We arrive at the cars, and Captain realizes she has left her keys back under the bridge. The cold was chilling, and we opened the trunk (the lock does not operate) to retrieve warmer layers. Drew was still sleeping. We whispered quietly to avoid waking him.
I believe that was her first mistake, and maybe my fifth or six, in interactions with Drew this trip.
We walked back and retried the keys, they were next to the rock she was kneeling on. We began trudging back up the slope, my phone rang, it was Drew.
“Where are you?”
“Walking back towards the cars right now.”
“Where are you?”
“Hand me the phone,” Captain said.
I handed it to her, leaning against a tree for support.
“We’re walking out of the woods towards the highway that goes past the Wal-Mart. We went for a walk.”
He hung up.
We got back on the road, and resumed walking back towards the cars. I should have picked up on the anger in his voice, or some sort of indicator that he was furious, because when he pulled up beside us, smashing on the brakes, stopping a couple feet away from us, exiting his car with full fury, his face hunched forward so it was level with mine, brawling towards me, “you think it’s okay to take my little sister for a walk at 4 in the fucking morning?” Captain stepped forward and he shoved her to the side, his body slamming towards me.
I turned and booked shit.
“Drew! What the hell are you doing? STOP!” Captain screamed.
I darted across the road, Drew behind me, running into a field. I was thinking, shit no that’s stupid, don’t go away from the road, stay as public as possible, find help, find help. I darted left, running parallel to the road, Drew swooping after me, hell’s fury under his heavy boots, “shit shit shit”, autopilot, thoughts moving too fast.
“DREW STOP IT!” screamed Captain. I jumped into the road, Captain running after Drew chasing after me bulleting towards cars like mad.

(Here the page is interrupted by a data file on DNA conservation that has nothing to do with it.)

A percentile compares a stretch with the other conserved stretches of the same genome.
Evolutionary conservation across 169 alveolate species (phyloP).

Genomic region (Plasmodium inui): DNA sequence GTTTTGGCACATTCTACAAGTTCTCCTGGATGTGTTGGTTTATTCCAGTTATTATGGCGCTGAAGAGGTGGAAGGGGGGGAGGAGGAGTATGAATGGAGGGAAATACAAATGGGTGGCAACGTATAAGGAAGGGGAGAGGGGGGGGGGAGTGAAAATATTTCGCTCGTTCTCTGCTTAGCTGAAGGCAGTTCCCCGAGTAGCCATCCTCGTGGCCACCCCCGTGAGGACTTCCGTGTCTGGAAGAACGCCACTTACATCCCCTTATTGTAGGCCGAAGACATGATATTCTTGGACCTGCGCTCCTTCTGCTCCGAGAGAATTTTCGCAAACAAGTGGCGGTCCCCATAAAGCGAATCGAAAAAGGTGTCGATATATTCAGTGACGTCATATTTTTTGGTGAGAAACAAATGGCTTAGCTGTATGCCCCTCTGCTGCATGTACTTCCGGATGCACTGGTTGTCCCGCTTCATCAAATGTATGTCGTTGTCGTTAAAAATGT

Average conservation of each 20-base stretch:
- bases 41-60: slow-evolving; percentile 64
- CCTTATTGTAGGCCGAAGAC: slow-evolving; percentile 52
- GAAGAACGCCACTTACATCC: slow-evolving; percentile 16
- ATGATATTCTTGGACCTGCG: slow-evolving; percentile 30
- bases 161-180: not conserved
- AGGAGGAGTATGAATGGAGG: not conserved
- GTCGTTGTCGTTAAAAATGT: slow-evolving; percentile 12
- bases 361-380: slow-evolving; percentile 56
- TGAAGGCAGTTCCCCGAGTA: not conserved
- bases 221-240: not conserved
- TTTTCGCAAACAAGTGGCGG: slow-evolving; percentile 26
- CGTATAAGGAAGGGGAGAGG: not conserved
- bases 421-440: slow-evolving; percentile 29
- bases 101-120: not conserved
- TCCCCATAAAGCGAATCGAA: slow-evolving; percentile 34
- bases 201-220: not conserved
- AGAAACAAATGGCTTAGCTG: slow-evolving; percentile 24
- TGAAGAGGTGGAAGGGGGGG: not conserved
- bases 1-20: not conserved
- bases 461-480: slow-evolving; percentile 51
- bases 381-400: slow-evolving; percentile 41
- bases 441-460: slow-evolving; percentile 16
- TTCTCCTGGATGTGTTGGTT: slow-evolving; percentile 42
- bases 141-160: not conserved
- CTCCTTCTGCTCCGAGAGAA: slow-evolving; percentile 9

We weaved in and out of cars with sleepy drivers dragging eighty miles per hour behind them.
I heard a car door slam and turned my head, slowing my run. Drew was back in his car. I couldn’t hear what Captain and him were saying. I was breathing heavily.
Captain jumped on the hood of his car, started screaming.
I couldn’t hear what they were saying.
She jumped off, began screaming into the window, I could see the swells of anger in her cheeks from her. She reached in and slapped Drew.He sped off, furious.
Many people dream of hitting the road, and traveling cross country. In our dreams, we don't include the dangers of hunger, gangs, the cold, the long waits for a ride to pick you up in the rain when hitchhiking, the dangers of other humans. These dreams are still worth having, as any dream is. Have you ever thought about hitting the road? Where would you go?
Connect with Jeremiah:
Jeremiah Walton graduated high school the spring of 2013, and hit the road hitchhiking the following fall, hunting open mics and slams, aiming to broaden the poetic community and promote passionate living. Jeremiah manages Nostrovia! Poetry, W.I.S.H. Publishing, The Traveling Poet, and works as an editor at UndergroundBooks. He blogs at Gatsby’s Abandoned Children, where most of his books are free to read.